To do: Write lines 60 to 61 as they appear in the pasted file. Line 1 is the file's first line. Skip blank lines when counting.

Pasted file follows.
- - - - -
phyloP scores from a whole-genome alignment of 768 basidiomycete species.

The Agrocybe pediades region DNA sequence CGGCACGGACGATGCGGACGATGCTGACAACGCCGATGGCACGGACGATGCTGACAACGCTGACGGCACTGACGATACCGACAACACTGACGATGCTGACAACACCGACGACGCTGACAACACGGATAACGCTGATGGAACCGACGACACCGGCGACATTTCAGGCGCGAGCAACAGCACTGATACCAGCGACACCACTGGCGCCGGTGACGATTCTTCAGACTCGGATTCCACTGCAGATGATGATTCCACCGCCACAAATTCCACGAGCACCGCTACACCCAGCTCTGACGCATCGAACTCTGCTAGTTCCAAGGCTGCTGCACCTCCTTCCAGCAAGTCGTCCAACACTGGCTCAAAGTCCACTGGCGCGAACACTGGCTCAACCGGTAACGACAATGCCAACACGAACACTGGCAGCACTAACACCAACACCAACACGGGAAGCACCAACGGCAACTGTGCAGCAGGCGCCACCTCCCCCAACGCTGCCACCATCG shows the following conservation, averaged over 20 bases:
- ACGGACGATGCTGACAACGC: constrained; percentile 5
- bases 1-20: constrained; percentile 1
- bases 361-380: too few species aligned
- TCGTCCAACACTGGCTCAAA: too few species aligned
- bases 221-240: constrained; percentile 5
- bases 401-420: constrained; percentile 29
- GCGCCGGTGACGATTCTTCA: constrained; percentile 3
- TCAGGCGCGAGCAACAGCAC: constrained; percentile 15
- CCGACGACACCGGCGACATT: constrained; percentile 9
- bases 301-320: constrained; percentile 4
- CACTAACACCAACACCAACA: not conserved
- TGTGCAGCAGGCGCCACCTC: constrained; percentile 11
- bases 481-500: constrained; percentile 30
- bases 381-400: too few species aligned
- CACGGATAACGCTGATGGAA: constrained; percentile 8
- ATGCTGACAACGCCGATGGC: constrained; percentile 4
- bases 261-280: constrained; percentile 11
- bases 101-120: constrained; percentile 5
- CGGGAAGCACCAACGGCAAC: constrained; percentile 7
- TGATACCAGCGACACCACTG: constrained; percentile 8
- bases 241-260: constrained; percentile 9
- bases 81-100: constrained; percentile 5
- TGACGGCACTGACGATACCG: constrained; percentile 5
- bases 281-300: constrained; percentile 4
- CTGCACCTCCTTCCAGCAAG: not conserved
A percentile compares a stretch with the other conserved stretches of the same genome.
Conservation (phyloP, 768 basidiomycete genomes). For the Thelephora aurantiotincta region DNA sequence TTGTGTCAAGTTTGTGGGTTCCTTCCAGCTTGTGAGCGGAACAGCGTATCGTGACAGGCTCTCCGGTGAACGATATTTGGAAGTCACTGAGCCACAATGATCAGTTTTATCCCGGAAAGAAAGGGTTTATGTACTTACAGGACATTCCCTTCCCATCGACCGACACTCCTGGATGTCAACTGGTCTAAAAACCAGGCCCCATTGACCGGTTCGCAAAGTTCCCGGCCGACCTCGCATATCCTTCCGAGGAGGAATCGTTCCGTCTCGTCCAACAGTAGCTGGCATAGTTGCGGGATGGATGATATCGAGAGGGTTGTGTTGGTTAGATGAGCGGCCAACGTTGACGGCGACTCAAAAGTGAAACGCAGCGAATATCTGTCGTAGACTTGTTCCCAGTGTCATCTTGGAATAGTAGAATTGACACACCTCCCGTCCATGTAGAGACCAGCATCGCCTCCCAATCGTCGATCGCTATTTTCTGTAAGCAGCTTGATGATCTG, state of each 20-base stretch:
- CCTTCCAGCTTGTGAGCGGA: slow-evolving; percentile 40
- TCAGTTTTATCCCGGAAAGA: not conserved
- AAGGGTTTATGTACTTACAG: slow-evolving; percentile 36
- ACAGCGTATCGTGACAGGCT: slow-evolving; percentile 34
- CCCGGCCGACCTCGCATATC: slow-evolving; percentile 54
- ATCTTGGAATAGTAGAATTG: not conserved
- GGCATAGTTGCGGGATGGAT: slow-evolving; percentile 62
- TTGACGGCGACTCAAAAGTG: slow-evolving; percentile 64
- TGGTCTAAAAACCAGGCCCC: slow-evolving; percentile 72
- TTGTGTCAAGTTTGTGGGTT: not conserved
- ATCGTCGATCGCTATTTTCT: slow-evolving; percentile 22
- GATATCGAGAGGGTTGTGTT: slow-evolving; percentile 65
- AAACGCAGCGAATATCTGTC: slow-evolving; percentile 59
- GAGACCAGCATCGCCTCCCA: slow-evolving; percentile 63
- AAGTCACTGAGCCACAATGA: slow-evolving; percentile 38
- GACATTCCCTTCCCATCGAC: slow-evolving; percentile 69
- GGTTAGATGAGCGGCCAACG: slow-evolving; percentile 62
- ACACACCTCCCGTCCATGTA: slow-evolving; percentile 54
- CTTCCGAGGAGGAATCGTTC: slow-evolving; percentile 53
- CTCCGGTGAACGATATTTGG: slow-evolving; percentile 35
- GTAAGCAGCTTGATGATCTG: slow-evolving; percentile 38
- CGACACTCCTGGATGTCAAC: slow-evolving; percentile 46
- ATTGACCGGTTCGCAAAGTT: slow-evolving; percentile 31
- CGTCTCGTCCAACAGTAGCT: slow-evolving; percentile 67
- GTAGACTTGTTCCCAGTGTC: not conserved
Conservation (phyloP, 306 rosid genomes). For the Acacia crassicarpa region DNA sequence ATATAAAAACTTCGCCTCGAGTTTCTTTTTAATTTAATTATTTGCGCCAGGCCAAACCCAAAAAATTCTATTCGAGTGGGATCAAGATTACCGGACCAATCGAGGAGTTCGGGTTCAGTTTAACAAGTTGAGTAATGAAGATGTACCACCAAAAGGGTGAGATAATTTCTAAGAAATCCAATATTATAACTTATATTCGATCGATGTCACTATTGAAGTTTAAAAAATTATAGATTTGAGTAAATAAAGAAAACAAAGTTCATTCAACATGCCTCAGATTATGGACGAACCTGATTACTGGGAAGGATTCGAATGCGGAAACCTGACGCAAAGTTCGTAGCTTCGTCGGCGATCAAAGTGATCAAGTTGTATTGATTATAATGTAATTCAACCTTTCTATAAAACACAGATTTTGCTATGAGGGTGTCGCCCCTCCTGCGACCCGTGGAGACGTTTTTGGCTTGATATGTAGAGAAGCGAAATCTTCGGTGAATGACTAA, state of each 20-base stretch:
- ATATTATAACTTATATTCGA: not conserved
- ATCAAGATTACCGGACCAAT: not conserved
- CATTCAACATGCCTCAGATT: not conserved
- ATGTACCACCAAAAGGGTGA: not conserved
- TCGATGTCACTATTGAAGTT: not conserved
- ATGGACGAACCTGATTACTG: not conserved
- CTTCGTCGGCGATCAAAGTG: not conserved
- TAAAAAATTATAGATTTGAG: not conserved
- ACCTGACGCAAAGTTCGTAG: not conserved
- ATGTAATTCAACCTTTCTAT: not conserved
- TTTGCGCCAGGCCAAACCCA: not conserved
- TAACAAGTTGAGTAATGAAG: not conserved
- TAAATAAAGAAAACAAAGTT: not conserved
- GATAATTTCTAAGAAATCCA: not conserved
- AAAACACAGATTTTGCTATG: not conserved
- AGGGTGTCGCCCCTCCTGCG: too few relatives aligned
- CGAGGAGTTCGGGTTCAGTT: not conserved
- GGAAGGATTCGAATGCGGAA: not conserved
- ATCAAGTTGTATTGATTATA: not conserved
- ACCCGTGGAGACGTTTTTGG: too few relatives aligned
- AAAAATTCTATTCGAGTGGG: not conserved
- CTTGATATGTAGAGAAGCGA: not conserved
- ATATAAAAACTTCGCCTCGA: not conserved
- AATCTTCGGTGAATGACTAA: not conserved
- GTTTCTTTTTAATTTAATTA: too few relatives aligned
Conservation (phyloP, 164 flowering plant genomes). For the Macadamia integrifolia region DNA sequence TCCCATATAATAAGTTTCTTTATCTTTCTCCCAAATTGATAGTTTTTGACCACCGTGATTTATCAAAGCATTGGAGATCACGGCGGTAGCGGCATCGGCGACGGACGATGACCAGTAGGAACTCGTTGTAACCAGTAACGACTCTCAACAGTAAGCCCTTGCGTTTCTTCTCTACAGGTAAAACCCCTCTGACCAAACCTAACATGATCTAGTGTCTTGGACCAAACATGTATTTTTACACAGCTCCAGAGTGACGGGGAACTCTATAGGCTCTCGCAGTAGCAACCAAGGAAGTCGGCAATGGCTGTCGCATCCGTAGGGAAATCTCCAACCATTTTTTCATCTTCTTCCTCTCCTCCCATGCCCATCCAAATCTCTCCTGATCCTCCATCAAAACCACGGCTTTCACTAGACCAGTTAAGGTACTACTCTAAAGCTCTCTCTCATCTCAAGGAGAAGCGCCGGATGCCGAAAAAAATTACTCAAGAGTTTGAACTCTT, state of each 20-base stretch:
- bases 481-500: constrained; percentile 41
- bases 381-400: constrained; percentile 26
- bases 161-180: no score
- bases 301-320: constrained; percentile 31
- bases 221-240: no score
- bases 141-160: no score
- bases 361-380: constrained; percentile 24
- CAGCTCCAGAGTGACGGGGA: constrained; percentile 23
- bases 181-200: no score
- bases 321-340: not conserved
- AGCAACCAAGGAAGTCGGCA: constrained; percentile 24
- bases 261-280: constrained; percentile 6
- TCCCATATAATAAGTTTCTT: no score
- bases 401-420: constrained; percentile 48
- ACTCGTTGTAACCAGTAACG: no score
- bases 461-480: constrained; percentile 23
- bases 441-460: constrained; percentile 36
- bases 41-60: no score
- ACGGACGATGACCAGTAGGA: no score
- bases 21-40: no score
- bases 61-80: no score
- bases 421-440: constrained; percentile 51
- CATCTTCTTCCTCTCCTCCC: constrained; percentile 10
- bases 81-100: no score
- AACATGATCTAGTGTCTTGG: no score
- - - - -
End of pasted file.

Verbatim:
- TCGATGTCACTATTGAAGTT: not conserved
- ATGGACGAACCTGATTACTG: not conserved